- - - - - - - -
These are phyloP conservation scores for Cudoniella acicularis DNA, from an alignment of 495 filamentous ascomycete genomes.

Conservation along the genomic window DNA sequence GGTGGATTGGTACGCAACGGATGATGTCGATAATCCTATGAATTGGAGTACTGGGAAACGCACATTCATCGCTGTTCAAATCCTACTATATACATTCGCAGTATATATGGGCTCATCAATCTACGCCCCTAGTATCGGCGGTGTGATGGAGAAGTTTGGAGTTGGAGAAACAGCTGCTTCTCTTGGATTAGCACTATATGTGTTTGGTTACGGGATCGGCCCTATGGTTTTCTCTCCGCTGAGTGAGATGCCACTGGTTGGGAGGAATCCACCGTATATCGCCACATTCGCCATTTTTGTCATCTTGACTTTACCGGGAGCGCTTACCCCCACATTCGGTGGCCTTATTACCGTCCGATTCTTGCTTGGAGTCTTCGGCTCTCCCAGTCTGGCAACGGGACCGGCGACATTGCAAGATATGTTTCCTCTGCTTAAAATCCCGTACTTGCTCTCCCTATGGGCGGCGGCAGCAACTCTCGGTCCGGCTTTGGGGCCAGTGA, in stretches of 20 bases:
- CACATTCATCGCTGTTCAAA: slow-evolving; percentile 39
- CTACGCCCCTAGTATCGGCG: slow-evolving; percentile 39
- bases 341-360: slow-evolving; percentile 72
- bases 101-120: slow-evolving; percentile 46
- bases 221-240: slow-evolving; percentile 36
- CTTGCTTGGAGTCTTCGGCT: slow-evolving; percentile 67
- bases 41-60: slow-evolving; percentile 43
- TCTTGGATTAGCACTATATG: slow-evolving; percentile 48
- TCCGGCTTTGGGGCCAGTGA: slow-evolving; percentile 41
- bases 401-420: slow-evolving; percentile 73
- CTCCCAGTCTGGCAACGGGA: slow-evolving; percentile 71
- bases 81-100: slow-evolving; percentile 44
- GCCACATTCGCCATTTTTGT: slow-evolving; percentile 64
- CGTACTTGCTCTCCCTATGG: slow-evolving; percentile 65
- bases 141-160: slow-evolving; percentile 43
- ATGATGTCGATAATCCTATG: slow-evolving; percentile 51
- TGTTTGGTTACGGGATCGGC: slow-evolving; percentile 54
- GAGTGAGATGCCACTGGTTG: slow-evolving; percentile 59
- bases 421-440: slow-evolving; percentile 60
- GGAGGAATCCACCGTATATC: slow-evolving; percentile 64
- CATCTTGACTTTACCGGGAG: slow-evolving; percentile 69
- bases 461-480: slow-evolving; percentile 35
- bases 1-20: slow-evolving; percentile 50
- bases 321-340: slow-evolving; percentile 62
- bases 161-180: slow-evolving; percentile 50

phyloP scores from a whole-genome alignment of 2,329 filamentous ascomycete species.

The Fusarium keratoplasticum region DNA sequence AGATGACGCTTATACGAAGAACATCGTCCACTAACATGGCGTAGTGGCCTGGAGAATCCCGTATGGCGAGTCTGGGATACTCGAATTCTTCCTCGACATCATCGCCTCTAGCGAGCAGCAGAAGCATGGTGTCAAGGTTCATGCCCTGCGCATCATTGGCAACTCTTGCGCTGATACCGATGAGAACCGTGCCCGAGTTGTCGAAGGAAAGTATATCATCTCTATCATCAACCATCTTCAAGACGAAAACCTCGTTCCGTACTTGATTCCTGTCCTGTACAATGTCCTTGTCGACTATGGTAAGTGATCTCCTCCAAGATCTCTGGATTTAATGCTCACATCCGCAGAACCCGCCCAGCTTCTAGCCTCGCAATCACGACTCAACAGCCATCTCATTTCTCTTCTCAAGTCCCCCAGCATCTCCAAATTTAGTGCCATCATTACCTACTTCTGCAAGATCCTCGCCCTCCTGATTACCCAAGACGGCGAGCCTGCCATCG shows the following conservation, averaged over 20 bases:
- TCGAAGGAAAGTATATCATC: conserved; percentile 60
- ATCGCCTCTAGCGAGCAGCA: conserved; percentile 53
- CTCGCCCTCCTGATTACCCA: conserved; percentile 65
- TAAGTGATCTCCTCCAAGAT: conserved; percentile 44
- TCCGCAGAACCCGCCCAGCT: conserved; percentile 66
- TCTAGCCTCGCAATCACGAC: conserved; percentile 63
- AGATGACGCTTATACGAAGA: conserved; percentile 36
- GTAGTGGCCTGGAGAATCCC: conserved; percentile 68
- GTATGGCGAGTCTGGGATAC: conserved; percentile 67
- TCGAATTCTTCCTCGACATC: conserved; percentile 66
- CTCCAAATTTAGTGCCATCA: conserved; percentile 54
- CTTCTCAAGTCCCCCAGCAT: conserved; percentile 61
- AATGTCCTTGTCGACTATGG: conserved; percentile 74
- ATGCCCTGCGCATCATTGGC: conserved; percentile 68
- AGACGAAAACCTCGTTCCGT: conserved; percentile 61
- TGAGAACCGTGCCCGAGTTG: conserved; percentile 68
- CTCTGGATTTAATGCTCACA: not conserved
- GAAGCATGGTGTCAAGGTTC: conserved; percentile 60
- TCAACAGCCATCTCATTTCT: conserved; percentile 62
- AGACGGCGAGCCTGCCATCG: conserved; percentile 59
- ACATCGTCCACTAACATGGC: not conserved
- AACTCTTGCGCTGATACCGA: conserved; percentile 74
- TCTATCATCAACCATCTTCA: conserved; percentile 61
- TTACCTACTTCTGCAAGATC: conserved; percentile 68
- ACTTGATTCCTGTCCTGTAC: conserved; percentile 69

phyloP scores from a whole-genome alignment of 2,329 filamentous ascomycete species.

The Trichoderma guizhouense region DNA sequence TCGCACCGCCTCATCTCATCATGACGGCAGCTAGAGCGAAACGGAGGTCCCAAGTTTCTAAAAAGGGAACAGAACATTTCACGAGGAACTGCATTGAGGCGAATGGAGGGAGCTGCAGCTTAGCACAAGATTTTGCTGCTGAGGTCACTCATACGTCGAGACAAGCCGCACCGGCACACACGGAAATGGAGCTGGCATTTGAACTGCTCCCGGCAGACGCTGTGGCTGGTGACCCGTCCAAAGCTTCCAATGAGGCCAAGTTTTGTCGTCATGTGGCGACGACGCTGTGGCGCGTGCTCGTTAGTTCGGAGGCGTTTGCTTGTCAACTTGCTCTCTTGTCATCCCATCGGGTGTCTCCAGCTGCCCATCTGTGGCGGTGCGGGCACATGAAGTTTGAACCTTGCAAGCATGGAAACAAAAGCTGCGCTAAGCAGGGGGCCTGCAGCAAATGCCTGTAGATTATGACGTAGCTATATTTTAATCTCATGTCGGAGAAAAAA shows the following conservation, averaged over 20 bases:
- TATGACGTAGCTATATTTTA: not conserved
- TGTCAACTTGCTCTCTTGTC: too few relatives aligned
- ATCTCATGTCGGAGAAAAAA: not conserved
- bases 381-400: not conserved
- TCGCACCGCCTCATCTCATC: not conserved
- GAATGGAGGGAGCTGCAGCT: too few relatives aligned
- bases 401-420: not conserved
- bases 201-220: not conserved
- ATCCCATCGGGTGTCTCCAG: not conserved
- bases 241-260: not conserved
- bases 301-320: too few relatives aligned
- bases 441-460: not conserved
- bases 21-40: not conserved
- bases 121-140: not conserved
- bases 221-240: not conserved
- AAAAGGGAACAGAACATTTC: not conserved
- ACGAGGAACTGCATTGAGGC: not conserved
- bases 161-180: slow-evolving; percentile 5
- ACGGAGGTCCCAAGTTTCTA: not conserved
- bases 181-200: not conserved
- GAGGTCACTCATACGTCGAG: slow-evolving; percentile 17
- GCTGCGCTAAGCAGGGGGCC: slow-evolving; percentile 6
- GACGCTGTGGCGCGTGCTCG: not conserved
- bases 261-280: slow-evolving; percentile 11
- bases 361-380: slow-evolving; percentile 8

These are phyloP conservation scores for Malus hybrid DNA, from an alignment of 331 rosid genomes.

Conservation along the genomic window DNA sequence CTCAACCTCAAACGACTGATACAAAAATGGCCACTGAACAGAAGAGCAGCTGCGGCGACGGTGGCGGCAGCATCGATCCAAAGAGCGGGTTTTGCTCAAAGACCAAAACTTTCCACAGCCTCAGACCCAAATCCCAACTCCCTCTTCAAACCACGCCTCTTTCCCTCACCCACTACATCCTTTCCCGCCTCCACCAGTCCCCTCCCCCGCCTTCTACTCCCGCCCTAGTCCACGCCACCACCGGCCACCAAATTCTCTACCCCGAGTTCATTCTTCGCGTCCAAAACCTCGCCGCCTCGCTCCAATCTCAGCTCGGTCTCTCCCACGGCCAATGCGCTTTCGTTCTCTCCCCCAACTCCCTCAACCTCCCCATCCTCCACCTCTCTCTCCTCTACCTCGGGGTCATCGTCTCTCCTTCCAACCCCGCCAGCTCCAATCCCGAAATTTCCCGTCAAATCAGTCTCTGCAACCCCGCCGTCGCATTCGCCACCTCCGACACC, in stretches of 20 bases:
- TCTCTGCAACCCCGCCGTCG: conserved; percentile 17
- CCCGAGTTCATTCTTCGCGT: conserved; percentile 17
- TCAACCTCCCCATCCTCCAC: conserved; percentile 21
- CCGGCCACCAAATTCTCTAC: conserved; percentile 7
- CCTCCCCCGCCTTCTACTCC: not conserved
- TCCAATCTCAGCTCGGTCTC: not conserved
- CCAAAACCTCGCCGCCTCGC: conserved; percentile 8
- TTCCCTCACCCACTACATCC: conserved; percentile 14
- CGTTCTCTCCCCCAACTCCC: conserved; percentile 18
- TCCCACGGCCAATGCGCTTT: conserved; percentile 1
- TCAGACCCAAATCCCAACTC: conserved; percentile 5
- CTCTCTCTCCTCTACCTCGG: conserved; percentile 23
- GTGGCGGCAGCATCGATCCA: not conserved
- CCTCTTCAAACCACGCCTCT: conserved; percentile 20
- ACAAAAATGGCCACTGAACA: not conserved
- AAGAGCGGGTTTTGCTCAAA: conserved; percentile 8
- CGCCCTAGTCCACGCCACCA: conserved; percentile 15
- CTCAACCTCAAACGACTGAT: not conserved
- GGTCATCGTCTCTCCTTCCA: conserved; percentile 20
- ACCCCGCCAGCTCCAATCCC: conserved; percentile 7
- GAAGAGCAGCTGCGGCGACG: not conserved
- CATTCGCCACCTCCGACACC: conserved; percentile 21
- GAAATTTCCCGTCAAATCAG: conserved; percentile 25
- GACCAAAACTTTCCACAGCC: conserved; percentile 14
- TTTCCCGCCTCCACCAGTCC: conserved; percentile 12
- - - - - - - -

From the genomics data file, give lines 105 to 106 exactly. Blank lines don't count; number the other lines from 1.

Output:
- CATTCGCCACCTCCGACACC: conserved; percentile 21
- GAAATTTCCCGTCAAATCAG: conserved; percentile 25